Lisa Singh was born in Hobart in 1972. She went to school at St Mary’s College and Elizabeth College and graduated from University of Tasmania with Bachelor of Arts (Honours) degree. She also holds a Masters of International Relations from Macquarie University. She has lived most of her life in Tasmania and is passionate about protecting Tasmania’s unique way of life and building a strong future for working families. Lisa’s vision is for a society that respects diversity and provides an opportunity for every person to achieve their potential.
Lisa was elected to the Australian Senate representing Tasmania in August 2010 and began her term on July 1st, 2011, following in the political footsteps of her grandfather Ram Jati Singh, who was a member of the Fijian Parliament in the 1960s. She is considered the first person of South Asian descent to be elected to the Australian Parliament.
In October 2013, the Leader of the Opposition, Bill Shorten, appointed Lisa to be the Shadow Parliamentary Secretary to the Shadow Attorney-General. She was promoted to Shadow Parliamentary Secretary for the Environment, Climate Change and Water on 24 June 2014.
Prior to being elected to the Australian Senate, Lisa served in the Tasmanian Parliament as a Labor Member for Denison from 2006 to March 2010. As a member of the Tasmanian parliament Lisa served on various parliamentary committees and served the people of Denison in the House of Assembly as a strong advocate for housing, public transport, cultural diversity and reform for the Hobart waterfront.
In November 2008, Lisa became a Minister in the State Labor Government and introduced significant reforms in her portfolio areas of Workplace Relations and Corrections and Consumer Protection, as well as assisting the Premier on Climate Change. Lisa reformed workers compensation laws in Tasmania, established a unique whole of government asbestos policy, introduced reforms in the private rental market, introduced vendor disclosure and energy efficiency standards for residential properties, and commenced a ten year reform plan for the Tasmanian corrections system.
Lisa has always been a strong advocate for working people. Before and after her term in the Tasmanian Parliament, Lisa served the Tasmanian community in the union movement, the non-government sector and the public service. She has been President of the United Nations Australia Association–Tasmanian Division, President of YWCA Tasmania, Director of the Tasmanian Working Women’s Centre, Board Member of the Hobart Women’s Health Centre and a Convenor of the Australian Republican Movement. She was Hobart City Council’s ‘Hobart Citizen of the Year’ in 2004 and in 2010 was the founding CEO of the Asbestos Free Tasmania Foundation, a support organisation for asbestos disease sufferers in Tasmania.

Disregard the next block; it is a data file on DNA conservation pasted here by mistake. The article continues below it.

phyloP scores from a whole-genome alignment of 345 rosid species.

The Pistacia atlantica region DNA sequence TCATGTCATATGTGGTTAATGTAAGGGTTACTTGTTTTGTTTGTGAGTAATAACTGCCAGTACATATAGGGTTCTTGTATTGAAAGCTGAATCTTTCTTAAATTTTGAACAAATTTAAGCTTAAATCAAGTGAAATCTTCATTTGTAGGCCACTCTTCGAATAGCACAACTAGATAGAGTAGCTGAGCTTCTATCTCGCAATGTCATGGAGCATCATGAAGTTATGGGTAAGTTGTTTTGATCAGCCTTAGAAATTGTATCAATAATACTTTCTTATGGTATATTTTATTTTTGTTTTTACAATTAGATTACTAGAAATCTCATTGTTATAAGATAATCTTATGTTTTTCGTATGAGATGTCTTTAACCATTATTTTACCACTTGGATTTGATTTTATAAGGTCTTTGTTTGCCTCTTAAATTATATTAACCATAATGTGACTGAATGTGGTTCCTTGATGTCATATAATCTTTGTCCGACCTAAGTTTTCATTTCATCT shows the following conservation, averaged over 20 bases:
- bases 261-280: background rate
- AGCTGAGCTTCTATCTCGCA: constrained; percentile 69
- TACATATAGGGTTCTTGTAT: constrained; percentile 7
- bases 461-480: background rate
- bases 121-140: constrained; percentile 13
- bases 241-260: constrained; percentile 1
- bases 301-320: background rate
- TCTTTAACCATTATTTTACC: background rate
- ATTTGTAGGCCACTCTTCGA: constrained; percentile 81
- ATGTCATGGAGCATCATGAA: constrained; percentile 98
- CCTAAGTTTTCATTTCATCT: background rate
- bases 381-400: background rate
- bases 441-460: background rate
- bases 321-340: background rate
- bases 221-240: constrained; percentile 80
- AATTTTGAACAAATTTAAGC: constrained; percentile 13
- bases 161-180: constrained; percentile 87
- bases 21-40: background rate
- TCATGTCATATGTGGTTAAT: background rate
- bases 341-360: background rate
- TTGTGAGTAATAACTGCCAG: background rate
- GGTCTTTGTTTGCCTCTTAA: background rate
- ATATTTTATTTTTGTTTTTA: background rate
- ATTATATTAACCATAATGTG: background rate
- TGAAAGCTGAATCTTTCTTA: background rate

Although she concluded her service as the Foundation’s first CEO to serve in the Australian Parliament, her interest in minimising the impact of asbestos-related disease continues in the Senate, where in 2011 she co-founded the Parliamentary Group on Asbestos Related Disease (PGARD). In 2013, she was appointed Acting Chair for the UNICEF Parliamentary Group and is also the co-chair of the Parliamentary Group on HIV/AIDS and blood-borne viruses. Lisa actively serves on a number of Parliamentary Committees, including the Senate Environment and Communications Committee, the Joint Standing Committee on Foreign Affairs, Defence and Trade, and as Deputy Chair of the Joint Committee on Law Enforcement.
Lisa is a passionate supporter of the Australia-India relationship and is developing and strengthening ties between both countries through her role as an Australian Senator. In 2014, Shri Pranab Mukherjee, the President of India, conferred on Lisa a Pravasi Bharatiya Samman award for her exceptional and meritorious public service as a person of Indian heritage in fostering friendly relations between India and Australia.
Lisa is the mother of two sons and lives in Hobart.